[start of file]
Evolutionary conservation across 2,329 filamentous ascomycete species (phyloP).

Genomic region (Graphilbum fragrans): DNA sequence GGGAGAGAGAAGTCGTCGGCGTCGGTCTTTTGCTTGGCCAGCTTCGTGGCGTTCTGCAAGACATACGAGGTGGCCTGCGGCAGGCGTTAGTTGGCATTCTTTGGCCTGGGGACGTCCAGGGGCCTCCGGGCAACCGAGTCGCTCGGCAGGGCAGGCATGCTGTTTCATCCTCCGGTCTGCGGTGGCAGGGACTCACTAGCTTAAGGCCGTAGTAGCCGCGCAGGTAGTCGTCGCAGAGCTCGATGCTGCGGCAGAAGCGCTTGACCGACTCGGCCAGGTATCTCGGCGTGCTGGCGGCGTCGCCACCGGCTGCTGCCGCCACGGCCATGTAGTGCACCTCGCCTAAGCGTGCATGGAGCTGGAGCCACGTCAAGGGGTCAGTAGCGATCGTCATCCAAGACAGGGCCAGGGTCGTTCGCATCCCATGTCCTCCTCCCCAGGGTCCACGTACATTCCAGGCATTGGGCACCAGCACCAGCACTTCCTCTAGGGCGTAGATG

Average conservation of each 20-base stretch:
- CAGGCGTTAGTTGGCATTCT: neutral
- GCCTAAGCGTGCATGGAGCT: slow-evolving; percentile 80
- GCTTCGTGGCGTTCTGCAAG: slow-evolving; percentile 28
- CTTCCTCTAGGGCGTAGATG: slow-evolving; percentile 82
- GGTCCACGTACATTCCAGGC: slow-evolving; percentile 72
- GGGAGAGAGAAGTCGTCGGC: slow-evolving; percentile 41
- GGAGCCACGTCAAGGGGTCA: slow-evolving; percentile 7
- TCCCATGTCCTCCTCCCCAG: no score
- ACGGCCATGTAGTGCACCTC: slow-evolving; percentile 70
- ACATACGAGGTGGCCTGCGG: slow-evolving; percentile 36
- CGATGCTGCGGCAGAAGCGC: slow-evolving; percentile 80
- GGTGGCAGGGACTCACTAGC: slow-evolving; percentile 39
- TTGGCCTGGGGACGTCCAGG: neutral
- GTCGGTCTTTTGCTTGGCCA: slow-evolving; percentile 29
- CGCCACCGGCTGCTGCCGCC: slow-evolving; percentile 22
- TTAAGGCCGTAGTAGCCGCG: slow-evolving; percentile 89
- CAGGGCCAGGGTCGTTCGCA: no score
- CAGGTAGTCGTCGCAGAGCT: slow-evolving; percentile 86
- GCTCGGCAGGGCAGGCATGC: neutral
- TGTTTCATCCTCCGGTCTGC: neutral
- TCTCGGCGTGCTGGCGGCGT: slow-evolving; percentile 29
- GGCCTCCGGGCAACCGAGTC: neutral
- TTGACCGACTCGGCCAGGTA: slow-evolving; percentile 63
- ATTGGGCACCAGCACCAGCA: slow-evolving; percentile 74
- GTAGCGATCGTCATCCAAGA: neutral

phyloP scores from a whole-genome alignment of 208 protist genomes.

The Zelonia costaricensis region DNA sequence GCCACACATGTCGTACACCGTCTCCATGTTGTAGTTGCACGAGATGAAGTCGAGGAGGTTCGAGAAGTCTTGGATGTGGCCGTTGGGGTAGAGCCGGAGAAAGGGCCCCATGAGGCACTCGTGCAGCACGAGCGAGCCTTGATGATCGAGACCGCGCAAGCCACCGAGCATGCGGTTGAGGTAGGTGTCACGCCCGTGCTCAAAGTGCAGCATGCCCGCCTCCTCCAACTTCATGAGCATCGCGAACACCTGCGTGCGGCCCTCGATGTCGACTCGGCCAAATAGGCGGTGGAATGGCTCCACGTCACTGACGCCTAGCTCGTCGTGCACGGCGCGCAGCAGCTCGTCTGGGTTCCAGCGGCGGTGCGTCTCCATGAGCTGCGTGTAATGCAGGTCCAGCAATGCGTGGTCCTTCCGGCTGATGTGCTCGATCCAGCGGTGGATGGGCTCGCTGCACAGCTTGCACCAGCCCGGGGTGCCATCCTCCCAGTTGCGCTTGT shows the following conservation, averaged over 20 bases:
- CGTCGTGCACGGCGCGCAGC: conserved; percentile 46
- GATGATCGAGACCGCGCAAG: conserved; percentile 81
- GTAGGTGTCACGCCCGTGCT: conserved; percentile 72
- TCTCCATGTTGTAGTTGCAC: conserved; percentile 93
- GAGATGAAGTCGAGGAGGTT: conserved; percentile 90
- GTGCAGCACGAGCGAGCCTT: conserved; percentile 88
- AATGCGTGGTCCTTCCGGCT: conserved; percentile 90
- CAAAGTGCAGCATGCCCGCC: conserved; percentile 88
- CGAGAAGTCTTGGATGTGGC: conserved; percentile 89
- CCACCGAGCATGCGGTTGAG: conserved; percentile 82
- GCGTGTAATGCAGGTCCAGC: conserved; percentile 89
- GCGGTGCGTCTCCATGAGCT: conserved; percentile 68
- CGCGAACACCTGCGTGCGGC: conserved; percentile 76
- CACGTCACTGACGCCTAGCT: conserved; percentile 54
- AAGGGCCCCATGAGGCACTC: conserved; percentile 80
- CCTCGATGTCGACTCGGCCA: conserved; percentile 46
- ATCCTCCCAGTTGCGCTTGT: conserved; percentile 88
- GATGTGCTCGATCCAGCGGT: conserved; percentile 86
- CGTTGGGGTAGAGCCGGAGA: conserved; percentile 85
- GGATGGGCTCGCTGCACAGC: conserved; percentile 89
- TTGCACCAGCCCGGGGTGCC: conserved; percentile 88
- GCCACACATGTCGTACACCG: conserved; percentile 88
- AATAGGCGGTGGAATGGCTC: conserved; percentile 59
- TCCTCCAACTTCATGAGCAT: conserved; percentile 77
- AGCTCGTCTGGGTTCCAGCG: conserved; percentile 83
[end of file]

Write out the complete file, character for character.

Evolutionary conservation across 2,329 filamentous ascomycete species (phyloP).

Genomic region (Graphilbum fragrans): DNA sequence GGGAGAGAGAAGTCGTCGGCGTCGGTCTTTTGCTTGGCCAGCTTCGTGGCGTTCTGCAAGACATACGAGGTGGCCTGCGGCAGGCGTTAGTTGGCATTCTTTGGCCTGGGGACGTCCAGGGGCCTCCGGGCAACCGAGTCGCTCGGCAGGGCAGGCATGCTGTTTCATCCTCCGGTCTGCGGTGGCAGGGACTCACTAGCTTAAGGCCGTAGTAGCCGCGCAGGTAGTCGTCGCAGAGCTCGATGCTGCGGCAGAAGCGCTTGACCGACTCGGCCAGGTATCTCGGCGTGCTGGCGGCGTCGCCACCGGCTGCTGCCGCCACGGCCATGTAGTGCACCTCGCCTAAGCGTGCATGGAGCTGGAGCCACGTCAAGGGGTCAGTAGCGATCGTCATCCAAGACAGGGCCAGGGTCGTTCGCATCCCATGTCCTCCTCCCCAGGGTCCACGTACATTCCAGGCATTGGGCACCAGCACCAGCACTTCCTCTAGGGCGTAGATG

Average conservation of each 20-base stretch:
- CAGGCGTTAGTTGGCATTCT: neutral
- GCCTAAGCGTGCATGGAGCT: slow-evolving; percentile 80
- GCTTCGTGGCGTTCTGCAAG: slow-evolving; percentile 28
- CTTCCTCTAGGGCGTAGATG: slow-evolving; percentile 82
- GGTCCACGTACATTCCAGGC: slow-evolving; percentile 72
- GGGAGAGAGAAGTCGTCGGC: slow-evolving; percentile 41
- GGAGCCACGTCAAGGGGTCA: slow-evolving; percentile 7
- TCCCATGTCCTCCTCCCCAG: no score
- ACGGCCATGTAGTGCACCTC: slow-evolving; percentile 70
- ACATACGAGGTGGCCTGCGG: slow-evolving; percentile 36
- CGATGCTGCGGCAGAAGCGC: slow-evolving; percentile 80
- GGTGGCAGGGACTCACTAGC: slow-evolving; percentile 39
- TTGGCCTGGGGACGTCCAGG: neutral
- GTCGGTCTTTTGCTTGGCCA: slow-evolving; percentile 29
- CGCCACCGGCTGCTGCCGCC: slow-evolving; percentile 22
- TTAAGGCCGTAGTAGCCGCG: slow-evolving; percentile 89
- CAGGGCCAGGGTCGTTCGCA: no score
- CAGGTAGTCGTCGCAGAGCT: slow-evolving; percentile 86
- GCTCGGCAGGGCAGGCATGC: neutral
- TGTTTCATCCTCCGGTCTGC: neutral
- TCTCGGCGTGCTGGCGGCGT: slow-evolving; percentile 29
- GGCCTCCGGGCAACCGAGTC: neutral
- TTGACCGACTCGGCCAGGTA: slow-evolving; percentile 63
- ATTGGGCACCAGCACCAGCA: slow-evolving; percentile 74
- GTAGCGATCGTCATCCAAGA: neutral

phyloP scores from a whole-genome alignment of 208 protist genomes.

The Zelonia costaricensis region DNA sequence GCCACACATGTCGTACACCGTCTCCATGTTGTAGTTGCACGAGATGAAGTCGAGGAGGTTCGAGAAGTCTTGGATGTGGCCGTTGGGGTAGAGCCGGAGAAAGGGCCCCATGAGGCACTCGTGCAGCACGAGCGAGCCTTGATGATCGAGACCGCGCAAGCCACCGAGCATGCGGTTGAGGTAGGTGTCACGCCCGTGCTCAAAGTGCAGCATGCCCGCCTCCTCCAACTTCATGAGCATCGCGAACACCTGCGTGCGGCCCTCGATGTCGACTCGGCCAAATAGGCGGTGGAATGGCTCCACGTCACTGACGCCTAGCTCGTCGTGCACGGCGCGCAGCAGCTCGTCTGGGTTCCAGCGGCGGTGCGTCTCCATGAGCTGCGTGTAATGCAGGTCCAGCAATGCGTGGTCCTTCCGGCTGATGTGCTCGATCCAGCGGTGGATGGGCTCGCTGCACAGCTTGCACCAGCCCGGGGTGCCATCCTCCCAGTTGCGCTTGT shows the following conservation, averaged over 20 bases:
- CGTCGTGCACGGCGCGCAGC: conserved; percentile 46
- GATGATCGAGACCGCGCAAG: conserved; percentile 81
- GTAGGTGTCACGCCCGTGCT: conserved; percentile 72
- TCTCCATGTTGTAGTTGCAC: conserved; percentile 93
- GAGATGAAGTCGAGGAGGTT: conserved; percentile 90
- GTGCAGCACGAGCGAGCCTT: conserved; percentile 88
- AATGCGTGGTCCTTCCGGCT: conserved; percentile 90
- CAAAGTGCAGCATGCCCGCC: conserved; percentile 88
- CGAGAAGTCTTGGATGTGGC: conserved; percentile 89
- CCACCGAGCATGCGGTTGAG: conserved; percentile 82
- GCGTGTAATGCAGGTCCAGC: conserved; percentile 89
- GCGGTGCGTCTCCATGAGCT: conserved; percentile 68
- CGCGAACACCTGCGTGCGGC: conserved; percentile 76
- CACGTCACTGACGCCTAGCT: conserved; percentile 54
- AAGGGCCCCATGAGGCACTC: conserved; percentile 80
- CCTCGATGTCGACTCGGCCA: conserved; percentile 46
- ATCCTCCCAGTTGCGCTTGT: conserved; percentile 88
- GATGTGCTCGATCCAGCGGT: conserved; percentile 86
- CGTTGGGGTAGAGCCGGAGA: conserved; percentile 85
- GGATGGGCTCGCTGCACAGC: conserved; percentile 89
- TTGCACCAGCCCGGGGTGCC: conserved; percentile 88
- GCCACACATGTCGTACACCG: conserved; percentile 88
- AATAGGCGGTGGAATGGCTC: conserved; percentile 59
- TCCTCCAACTTCATGAGCAT: conserved; percentile 77
- AGCTCGTCTGGGTTCCAGCG: conserved; percentile 83